Code from Village of Norridge:
Sec. 14-4.  Keeping animals other than domestic pets.
No person shall own, keep or allow to be at large any bees, goats, sheep, hogs, cattle or fowl within the village. Fowl shall include chickens, turkeys, geese, ducks and pigeons.
(Code 1972, ch. 11, art. 3, § 4)

Pretty clear.

So, what are you doing with the bees?  Good chance to sell them.  In fact, I know of a keeper in Chicago that was late and didn't get an order in for this year, and he wants to start with a Top Bar Hive.


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StevenSlaughter
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« Reply #4 on: April 21, 2009, 10:30:55 PM »

Wojtek,

David is referring to me. I've been thinking and studying for a little over a year, but am coming to the party a little late. (I didn't realize bee orders had to be put in so early.)

I am truly sorry to hear of your problem. As a chicken owner, I went through a similar thing about a year ago, when a Chicago alderman with too much time on her hands proposed to ban all chicken ownership (due to one or two problems in her own westside ward). We were able to fight it and reach out to our local alderman, who was able to successfully kill the proposal. I don't know how Norridge politics work, but one of the things that helped us was that a larger organization interested in urban agriculture (and experienced with dealing with politicians) rallied behind us few chicken owners to get this done. They are a group of many smaller groups all focused on various aspects of agricultural endeavors in the metro area. It was in their interest fight for chicken ownership even though it isn't their focus. I would think beekeeping would fit right in. I'll look up their info and ask the director if she'd like to take on this issue in Norridge.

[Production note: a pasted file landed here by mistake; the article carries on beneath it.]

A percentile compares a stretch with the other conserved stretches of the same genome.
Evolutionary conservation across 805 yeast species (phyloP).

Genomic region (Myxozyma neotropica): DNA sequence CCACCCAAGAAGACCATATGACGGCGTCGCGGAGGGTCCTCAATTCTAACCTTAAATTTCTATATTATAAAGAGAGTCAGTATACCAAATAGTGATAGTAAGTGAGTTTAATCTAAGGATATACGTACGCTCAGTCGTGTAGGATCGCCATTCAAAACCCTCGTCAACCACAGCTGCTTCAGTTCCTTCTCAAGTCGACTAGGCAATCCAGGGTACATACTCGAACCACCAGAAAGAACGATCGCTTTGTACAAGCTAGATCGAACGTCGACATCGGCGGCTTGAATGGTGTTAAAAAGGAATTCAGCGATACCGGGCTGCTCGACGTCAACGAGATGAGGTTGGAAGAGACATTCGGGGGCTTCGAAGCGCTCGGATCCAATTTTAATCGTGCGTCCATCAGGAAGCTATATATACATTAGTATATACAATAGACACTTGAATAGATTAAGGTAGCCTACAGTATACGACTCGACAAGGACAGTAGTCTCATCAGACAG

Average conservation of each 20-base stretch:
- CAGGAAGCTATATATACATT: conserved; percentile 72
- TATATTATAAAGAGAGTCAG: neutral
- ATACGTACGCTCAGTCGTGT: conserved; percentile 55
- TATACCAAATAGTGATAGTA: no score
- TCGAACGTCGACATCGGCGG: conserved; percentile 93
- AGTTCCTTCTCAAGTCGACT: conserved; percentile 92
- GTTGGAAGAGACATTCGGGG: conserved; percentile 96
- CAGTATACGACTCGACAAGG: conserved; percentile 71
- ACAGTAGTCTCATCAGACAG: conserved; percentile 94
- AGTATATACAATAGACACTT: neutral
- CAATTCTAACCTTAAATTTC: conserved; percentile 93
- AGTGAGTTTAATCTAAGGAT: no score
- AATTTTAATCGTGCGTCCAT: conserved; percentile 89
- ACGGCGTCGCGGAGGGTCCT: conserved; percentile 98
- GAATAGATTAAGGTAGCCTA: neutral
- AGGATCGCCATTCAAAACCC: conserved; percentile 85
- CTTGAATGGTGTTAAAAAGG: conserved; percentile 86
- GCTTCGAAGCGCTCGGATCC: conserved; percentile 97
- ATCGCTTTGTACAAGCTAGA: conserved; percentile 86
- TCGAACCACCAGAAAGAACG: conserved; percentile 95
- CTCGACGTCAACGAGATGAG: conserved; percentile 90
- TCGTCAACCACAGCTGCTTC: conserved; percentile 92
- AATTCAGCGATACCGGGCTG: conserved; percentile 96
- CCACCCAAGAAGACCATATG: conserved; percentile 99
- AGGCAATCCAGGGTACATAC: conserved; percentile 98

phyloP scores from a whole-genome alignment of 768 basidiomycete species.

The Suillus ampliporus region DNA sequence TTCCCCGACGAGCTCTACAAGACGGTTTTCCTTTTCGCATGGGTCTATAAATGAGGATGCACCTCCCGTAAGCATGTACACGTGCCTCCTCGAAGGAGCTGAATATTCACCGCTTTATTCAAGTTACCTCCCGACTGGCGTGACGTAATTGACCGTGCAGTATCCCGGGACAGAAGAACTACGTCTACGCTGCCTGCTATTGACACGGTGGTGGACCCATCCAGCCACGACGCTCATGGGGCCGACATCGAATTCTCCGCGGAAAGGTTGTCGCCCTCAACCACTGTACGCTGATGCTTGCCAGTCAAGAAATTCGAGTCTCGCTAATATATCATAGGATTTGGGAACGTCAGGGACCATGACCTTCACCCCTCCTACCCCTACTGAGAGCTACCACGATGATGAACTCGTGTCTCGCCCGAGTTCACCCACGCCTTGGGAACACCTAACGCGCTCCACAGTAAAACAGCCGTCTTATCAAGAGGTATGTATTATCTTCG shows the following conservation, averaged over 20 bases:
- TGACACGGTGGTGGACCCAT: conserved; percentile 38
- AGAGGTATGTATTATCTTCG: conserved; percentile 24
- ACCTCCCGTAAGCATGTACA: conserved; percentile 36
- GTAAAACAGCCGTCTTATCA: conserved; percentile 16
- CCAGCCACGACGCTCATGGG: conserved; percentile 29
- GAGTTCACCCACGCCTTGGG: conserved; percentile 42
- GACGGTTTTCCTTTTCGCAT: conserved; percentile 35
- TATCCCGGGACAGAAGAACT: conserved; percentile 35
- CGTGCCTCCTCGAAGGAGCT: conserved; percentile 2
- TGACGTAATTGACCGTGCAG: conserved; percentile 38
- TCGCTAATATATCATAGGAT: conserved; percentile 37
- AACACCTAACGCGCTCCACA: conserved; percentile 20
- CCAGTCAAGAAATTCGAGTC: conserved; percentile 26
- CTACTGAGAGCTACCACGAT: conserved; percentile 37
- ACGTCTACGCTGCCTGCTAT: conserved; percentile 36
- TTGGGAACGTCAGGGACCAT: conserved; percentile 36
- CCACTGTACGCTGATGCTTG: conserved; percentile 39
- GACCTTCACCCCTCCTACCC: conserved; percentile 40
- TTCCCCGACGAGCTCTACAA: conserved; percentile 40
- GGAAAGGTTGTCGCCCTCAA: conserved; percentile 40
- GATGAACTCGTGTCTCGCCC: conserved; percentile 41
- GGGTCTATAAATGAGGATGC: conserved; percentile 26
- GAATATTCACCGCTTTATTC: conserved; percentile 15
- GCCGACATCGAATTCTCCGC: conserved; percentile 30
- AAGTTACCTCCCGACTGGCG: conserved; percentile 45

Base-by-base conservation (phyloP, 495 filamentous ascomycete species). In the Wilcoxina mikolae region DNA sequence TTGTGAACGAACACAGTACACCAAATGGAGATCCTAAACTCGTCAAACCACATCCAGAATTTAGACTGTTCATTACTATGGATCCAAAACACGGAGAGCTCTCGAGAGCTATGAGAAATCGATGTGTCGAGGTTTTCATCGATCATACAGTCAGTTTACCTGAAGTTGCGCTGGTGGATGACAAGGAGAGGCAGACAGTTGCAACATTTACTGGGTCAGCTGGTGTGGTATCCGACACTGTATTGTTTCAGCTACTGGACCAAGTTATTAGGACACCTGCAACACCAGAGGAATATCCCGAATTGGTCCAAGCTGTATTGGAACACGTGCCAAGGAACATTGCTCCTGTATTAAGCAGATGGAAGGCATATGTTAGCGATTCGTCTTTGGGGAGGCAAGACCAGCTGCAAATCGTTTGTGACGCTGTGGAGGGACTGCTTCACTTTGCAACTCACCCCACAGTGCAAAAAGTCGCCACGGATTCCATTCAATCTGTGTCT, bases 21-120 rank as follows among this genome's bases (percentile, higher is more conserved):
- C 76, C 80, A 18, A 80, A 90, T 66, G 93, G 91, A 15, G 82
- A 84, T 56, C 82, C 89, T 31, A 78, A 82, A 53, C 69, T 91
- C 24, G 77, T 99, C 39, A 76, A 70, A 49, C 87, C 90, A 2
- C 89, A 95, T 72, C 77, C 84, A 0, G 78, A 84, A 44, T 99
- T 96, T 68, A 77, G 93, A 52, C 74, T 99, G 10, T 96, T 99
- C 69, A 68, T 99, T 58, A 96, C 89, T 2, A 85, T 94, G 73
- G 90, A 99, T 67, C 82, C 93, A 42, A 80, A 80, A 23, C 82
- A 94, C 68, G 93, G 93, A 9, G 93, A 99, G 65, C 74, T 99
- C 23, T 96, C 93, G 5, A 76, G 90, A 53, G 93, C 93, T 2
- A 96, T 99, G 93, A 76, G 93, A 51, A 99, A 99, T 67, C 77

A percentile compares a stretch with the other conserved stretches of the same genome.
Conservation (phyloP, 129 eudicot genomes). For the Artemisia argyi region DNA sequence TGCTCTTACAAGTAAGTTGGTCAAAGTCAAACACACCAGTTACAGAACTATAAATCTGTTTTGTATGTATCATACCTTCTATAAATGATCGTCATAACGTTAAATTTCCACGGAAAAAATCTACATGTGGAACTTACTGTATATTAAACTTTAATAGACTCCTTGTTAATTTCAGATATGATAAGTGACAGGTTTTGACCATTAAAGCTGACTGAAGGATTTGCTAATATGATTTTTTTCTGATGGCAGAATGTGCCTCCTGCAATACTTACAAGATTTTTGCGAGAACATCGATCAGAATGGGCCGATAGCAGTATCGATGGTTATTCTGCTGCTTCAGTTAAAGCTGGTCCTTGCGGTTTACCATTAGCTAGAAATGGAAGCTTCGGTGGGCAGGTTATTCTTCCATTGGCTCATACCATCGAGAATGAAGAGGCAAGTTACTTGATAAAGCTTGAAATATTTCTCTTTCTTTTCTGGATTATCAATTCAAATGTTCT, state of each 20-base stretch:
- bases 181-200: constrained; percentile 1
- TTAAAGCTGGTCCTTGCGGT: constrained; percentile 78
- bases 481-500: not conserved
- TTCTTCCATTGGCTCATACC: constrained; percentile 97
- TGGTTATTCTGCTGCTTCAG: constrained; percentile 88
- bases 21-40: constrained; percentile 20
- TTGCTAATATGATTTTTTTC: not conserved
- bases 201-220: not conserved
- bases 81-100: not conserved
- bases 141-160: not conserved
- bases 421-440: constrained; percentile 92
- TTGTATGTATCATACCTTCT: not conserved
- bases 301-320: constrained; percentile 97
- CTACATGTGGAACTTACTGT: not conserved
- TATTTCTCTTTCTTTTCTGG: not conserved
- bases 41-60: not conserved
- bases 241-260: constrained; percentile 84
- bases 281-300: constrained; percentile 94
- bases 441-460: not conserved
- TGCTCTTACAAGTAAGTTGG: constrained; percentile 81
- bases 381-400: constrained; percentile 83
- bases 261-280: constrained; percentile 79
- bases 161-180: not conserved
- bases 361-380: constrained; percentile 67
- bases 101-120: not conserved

If you don't have time or this doesn't work, I am only days away from beginning to build my TBH, so if it turns out you do need to sell your equipment and bees, I would be interested. Again, I am truly more interested in helping you change the system on this in Norridge, not in benefiting from your trouble, so I do not want to come off as an opportunist. But if you do need to sell, please email me and we can discuss.

I'll email the organization's director, Martha, right now to see if she is able to take on your cause.

Steven Slaughter
Chicago
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Steven Slaughter
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Wojtek
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« Reply #5 on: April 22, 2009, 12:36:01 AM »

Thank you all for expressing sympathy and readiness to assist.  I didn’t anticipate so many responses in such short time.